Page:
AFTER years of hovering around the same price, the value of Australia’s carbon credits has skyrocketed – tripling in the past year.
The spot price for Australian Carbon Credit Units (ACCU) reached $55.25/tonne this week, an increase of more than $30 from $18.75 in the middle of last year. The current price is another record for this evolving market, which has been reaching new territory over the past six months.
ACCUs are generated through a series of methods registered with the Federal Government’s Emissions Reduction Fund, a carbon credit system known as one of the most rigorous in the world.
Carbon Link project officer Charlie Hawkins, who assists producers develop and operate soil carbon projects, said the private sector was one of the main drivers behind the recent demand for ACCUs – with the Federal Government being one of the only buyers until 2018. He compared it to the carrot and stick model.
“The carrot was the Federal Government’s Emission Reduction Fund kickstarting the carbon market and incentivising farmers to create carbon credits so they could then buy ACCUs as part of the plan to reach their Paris targets,” Mr Hawkins said.
“The stick is the regulatory framework called the ‘Safeguard Mechanism’ which started in 2016 which penalises companies who exceed a baseline of emissions. Any tonne emitted over the baseline, they have to buy carbon credits to offset it.”
There’s no doubt the recent COP26 summit in Glasgow last year piqued the world’s interest in the carbon market, with an agreement to set up a regulatory body for carbon trading across the globe. Some have credited policies and targets made in Glasgow for the recent rise in demand for ACCUs.
Carbon market lacking supply
Adding to the price pressure of ACCUs has been a lack of supply, with a small percentage of Australia’s land used to generate credits.
Mr Hawkins said there remains considerable scope to generate credits in Australia, in particular via soil carbon.
“Approximately one percent of Australia’s farming enterprises involved in the Emissions Reduction Fund,” he said.
“Outside of western Queensland and New South Wales where there is a lot of revegetation projects which have generated the most ACCUs, there’s been a limited uptake of carbon projects on agricultural land. It’s still a really young market.”
Mr Hawkins said the current price of ACCUs has made trading them a viable option and many were investing.
“Once the private sector became involved, the true value of the ACCU was realised and it’s a booming market with a positive outlook,” he said.
“I know with several aggregators, they’re keen to retain their credits and generate more credits because they have a view that the ACCU price can strengthen further. Some producers are opting to hold their ACCUs to offset their emissions towards carbon neutral beef. This is a more recent and trending pattern.”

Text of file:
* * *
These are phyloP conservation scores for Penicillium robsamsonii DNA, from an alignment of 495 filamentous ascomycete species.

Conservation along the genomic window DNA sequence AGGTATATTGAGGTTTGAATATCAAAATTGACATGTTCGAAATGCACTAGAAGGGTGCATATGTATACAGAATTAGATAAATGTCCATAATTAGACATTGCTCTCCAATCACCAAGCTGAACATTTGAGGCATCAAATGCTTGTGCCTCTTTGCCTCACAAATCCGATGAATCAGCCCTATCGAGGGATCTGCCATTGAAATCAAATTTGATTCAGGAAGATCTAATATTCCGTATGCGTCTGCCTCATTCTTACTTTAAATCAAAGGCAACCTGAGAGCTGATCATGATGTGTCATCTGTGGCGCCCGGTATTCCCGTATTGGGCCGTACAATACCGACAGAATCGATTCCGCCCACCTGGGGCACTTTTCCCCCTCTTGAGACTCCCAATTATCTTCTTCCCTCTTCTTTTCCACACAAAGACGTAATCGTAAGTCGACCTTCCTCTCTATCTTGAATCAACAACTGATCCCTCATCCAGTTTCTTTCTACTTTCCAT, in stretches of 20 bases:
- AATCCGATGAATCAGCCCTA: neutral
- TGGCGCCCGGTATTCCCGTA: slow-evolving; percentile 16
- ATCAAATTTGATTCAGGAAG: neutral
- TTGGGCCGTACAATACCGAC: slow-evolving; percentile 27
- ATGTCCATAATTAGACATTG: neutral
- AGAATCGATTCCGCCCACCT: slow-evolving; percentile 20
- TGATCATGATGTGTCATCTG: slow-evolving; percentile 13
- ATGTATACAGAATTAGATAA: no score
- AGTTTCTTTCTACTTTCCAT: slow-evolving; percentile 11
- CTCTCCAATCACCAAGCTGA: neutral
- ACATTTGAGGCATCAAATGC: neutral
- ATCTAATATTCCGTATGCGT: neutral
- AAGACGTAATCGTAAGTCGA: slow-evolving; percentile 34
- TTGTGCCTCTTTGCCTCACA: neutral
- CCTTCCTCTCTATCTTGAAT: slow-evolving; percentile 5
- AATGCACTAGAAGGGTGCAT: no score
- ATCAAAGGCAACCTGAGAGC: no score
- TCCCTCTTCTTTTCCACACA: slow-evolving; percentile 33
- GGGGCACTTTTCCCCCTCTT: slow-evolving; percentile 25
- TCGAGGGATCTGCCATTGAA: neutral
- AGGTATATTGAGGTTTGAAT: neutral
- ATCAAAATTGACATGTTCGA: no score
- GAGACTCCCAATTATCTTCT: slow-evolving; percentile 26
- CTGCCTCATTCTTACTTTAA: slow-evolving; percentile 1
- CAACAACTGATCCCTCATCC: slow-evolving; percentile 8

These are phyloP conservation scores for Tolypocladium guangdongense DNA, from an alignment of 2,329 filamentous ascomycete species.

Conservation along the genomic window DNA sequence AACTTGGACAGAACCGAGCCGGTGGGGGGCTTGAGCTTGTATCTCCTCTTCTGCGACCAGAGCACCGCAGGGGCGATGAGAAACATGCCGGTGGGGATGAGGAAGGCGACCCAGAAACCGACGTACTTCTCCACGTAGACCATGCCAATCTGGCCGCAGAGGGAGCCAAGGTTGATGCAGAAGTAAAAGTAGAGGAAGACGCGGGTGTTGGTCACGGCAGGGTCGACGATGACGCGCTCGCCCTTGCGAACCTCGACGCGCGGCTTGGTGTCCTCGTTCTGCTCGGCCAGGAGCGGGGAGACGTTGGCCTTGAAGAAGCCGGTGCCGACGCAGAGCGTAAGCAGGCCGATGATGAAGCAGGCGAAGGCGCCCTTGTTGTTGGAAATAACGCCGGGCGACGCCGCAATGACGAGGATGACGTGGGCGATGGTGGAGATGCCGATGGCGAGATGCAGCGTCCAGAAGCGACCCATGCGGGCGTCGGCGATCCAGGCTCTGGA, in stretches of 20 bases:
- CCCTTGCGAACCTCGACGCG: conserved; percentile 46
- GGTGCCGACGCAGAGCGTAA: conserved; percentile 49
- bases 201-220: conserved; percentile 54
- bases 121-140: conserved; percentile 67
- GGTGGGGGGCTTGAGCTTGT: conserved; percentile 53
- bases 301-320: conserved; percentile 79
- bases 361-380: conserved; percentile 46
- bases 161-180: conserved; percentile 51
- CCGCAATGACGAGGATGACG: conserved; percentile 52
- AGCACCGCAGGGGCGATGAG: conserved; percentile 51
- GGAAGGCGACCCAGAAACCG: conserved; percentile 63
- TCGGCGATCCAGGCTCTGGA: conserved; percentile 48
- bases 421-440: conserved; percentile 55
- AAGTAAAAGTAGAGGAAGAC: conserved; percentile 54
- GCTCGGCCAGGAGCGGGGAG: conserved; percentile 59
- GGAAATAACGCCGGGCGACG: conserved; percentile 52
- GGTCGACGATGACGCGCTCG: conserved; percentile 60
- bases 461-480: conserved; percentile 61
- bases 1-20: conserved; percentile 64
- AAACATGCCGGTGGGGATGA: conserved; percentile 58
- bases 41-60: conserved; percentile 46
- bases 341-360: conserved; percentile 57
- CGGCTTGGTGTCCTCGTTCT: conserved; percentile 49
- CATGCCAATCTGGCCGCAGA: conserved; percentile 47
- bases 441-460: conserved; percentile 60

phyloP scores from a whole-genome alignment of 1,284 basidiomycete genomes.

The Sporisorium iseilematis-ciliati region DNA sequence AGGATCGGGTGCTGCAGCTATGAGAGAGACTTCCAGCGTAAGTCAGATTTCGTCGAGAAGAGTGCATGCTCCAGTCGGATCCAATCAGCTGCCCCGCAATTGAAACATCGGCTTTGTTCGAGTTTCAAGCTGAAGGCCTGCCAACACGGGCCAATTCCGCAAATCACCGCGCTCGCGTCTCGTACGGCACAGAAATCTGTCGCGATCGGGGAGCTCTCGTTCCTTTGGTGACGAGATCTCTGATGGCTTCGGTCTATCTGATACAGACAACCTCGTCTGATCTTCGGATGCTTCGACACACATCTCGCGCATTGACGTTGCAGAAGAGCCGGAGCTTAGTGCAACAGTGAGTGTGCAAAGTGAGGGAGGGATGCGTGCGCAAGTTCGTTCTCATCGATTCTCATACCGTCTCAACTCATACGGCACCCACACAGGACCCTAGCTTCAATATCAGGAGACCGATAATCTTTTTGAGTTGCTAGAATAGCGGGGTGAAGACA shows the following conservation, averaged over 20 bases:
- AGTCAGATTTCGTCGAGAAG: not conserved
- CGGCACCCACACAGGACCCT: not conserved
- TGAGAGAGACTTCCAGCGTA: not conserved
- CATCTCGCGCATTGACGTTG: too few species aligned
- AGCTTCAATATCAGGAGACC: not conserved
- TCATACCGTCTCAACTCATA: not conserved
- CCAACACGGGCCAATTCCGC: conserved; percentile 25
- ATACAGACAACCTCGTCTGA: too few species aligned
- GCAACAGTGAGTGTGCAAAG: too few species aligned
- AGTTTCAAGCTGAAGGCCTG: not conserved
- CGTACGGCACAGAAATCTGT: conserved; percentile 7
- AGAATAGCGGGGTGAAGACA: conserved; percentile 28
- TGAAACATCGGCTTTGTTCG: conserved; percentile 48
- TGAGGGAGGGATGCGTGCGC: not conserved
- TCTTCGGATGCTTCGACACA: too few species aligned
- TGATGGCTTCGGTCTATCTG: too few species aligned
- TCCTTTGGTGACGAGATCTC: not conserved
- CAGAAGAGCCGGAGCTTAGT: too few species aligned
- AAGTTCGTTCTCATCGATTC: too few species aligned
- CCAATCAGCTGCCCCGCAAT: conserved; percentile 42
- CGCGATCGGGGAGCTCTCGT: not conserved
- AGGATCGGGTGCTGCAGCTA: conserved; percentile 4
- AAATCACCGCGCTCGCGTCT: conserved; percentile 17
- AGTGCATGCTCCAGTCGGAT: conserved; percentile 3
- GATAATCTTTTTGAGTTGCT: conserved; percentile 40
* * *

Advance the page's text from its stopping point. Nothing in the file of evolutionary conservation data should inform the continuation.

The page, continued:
Supply could be increasing
While Mr Hawkins expected demand to exceed supply for some time, he said more more ACCUs were becoming available. He said Carbon Link was experiencing strong demand for its soil carbon project services.
“We have noticed a lot of people who may have been thinking about carbon projects are at the tipping point now, where they’ve decided to do it,” he said.
The rising interest in soil carbon projects has been noticed across the sector, with Armidale-based soil carbon company Precision Pastures recently completing a $500,000 capital raising.
Executive director and Interim CEO Hamish Webb said the business already had more than 150 ‘first-mover’ clients who were undertaking or exploring a soil carbon project on their farm – with the company targeting 1,000 additional properties.
“Our clients average more than 1,000 hectares per farm or carbon project. Over the course of the project, if each farm or carbon project strives for an average increase in soil carbon of one per cent per hectare, this will deliver approximately 165 tonnes of CO2-equivalent sequestered,” Mr Webb said.
Mr Webb said the company advised landholders to focus on the production benefits of soil carbon projects.
“We know this is new and there is uncertainty about the Clean Energy Regulator’s approach to sequestration modelling and soil carbon methodologies,” he said.
“However, Precision Pastures has always focused on the established production benefits from increasing soil carbon, such as improved pasture growth, soil biology and moisture retention. If we can get that right first, then the carbon credits will look after themselves.”
While some are confident the carbon market will keep increasing, carbon market advisors the Market Advisory Group said in a November report the future ACCU spot price was hard to predict.
“We expect to see new, much needed supply from landfill gas projects in 2022, which may soften the rapid price rise,” the report said.
“But even with this new supply, we think growing demand could result in further upside in the spot price.”